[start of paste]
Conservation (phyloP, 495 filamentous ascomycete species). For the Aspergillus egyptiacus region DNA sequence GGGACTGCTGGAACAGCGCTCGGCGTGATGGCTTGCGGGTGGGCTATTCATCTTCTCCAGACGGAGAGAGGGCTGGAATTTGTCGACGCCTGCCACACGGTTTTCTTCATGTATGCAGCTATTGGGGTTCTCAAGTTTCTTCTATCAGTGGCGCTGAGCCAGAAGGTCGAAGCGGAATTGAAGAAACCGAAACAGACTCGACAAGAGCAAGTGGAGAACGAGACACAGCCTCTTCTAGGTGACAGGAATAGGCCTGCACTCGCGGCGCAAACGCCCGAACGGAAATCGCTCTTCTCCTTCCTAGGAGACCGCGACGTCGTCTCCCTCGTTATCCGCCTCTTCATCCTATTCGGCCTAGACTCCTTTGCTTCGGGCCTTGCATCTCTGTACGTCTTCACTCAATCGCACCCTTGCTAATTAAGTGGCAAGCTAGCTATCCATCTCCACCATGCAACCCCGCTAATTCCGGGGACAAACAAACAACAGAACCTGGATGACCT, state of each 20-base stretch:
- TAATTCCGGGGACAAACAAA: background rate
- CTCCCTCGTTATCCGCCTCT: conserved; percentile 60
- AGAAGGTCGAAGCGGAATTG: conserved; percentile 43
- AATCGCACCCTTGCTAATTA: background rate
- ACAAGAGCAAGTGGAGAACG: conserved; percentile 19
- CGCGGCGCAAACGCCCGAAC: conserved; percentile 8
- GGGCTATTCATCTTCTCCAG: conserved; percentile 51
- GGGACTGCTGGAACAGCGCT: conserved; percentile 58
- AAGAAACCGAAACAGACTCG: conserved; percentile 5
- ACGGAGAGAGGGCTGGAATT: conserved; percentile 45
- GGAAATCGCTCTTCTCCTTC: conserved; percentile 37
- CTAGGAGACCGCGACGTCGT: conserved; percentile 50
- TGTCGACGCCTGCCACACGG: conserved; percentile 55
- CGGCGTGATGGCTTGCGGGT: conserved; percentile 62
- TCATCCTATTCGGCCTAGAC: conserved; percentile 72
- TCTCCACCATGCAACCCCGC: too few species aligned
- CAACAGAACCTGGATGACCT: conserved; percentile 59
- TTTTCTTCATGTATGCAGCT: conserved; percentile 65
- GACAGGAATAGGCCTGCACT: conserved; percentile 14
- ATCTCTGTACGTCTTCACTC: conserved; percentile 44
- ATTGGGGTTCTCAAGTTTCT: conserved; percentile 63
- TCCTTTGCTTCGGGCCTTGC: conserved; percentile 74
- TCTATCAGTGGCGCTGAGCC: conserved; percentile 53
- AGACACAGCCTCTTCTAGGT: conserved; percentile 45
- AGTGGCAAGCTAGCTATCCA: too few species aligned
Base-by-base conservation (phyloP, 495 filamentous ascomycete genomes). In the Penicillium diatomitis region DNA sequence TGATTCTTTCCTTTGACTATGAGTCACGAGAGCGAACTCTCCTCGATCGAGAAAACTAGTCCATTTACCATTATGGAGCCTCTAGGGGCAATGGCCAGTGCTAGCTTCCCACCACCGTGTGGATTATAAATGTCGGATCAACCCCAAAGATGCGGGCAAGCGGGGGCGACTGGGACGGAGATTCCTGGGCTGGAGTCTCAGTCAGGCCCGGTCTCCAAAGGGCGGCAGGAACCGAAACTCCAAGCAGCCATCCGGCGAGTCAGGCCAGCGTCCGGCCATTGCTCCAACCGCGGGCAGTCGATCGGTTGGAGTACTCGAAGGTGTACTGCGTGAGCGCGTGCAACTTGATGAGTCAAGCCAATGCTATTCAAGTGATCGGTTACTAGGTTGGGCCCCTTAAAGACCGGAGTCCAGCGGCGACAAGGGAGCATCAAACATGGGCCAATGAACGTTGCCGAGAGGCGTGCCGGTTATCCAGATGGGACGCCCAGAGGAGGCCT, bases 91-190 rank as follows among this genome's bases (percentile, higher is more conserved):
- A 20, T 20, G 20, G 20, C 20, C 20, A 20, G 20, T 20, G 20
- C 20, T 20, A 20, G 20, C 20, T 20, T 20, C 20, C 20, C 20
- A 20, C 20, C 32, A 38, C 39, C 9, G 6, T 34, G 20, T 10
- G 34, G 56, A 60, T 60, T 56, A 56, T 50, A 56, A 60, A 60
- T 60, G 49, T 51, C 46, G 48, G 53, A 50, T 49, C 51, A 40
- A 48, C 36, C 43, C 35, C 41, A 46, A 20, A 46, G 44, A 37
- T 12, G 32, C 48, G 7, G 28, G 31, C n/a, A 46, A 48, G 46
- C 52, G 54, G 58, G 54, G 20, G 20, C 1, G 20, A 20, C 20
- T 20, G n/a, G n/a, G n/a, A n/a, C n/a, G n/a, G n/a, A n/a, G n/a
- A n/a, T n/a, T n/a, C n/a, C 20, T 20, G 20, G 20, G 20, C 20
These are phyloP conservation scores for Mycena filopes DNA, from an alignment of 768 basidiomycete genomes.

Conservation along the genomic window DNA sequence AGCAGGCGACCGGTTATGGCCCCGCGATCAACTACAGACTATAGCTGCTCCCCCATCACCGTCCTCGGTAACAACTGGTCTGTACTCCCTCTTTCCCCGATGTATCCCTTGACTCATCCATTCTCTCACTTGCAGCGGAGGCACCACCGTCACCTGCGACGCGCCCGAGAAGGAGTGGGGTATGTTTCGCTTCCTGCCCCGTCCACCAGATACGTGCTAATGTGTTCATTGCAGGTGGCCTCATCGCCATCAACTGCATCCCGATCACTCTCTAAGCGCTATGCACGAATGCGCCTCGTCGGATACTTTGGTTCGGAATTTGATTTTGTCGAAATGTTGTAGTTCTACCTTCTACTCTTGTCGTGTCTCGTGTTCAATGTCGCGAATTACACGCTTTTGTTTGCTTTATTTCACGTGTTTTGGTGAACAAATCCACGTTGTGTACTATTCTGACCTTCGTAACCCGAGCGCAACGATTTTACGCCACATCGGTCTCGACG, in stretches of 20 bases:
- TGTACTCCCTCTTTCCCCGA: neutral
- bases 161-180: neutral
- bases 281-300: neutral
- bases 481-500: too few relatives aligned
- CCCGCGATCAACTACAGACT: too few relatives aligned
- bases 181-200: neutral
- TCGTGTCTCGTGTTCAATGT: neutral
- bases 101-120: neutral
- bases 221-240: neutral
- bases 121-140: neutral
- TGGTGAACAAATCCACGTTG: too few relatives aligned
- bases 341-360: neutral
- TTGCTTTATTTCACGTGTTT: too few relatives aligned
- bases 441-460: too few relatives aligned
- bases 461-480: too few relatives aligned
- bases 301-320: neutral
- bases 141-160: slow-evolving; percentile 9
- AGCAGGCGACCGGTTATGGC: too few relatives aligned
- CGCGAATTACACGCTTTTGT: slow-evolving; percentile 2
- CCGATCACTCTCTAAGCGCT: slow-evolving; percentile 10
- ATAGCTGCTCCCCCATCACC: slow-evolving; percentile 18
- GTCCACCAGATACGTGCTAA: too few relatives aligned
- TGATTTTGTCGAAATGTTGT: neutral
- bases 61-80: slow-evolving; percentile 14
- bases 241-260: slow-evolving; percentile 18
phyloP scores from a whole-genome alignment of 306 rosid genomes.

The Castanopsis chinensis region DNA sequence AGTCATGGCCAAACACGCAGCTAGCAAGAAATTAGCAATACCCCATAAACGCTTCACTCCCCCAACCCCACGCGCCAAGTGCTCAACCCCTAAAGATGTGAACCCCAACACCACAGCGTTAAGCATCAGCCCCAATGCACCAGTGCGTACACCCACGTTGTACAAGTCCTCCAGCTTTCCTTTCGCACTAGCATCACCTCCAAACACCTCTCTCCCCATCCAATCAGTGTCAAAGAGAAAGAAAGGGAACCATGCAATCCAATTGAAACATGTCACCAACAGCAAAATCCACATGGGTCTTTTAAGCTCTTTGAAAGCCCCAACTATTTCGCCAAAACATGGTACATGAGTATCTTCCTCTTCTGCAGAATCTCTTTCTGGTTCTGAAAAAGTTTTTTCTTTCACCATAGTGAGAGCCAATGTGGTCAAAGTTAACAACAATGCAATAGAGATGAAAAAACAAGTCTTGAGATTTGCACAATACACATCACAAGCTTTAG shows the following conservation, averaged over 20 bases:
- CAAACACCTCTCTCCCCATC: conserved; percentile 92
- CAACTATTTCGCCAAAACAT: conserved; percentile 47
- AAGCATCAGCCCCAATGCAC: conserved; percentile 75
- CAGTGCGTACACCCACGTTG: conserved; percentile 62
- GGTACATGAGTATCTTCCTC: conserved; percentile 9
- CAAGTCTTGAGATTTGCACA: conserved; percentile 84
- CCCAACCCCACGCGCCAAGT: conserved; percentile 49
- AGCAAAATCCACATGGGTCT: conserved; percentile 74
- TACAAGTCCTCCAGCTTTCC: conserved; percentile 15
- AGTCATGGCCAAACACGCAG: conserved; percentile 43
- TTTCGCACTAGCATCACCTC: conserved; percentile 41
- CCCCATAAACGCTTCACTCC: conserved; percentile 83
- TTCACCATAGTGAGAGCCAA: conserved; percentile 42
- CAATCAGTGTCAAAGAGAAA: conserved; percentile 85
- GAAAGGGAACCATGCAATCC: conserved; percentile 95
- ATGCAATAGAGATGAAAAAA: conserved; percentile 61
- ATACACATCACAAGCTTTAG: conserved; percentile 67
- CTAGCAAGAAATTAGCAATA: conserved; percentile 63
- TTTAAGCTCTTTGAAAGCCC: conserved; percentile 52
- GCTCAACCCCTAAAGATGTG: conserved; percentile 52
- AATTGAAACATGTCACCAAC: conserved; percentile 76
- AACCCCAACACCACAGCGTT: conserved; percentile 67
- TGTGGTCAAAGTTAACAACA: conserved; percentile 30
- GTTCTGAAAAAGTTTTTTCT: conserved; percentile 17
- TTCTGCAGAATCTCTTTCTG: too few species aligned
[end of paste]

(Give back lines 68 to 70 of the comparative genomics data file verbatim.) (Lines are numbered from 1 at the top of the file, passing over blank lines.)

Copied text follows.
- CAACTATTTCGCCAAAACAT: conserved; percentile 47
- AAGCATCAGCCCCAATGCAC: conserved; percentile 75
- CAGTGCGTACACCCACGTTG: conserved; percentile 62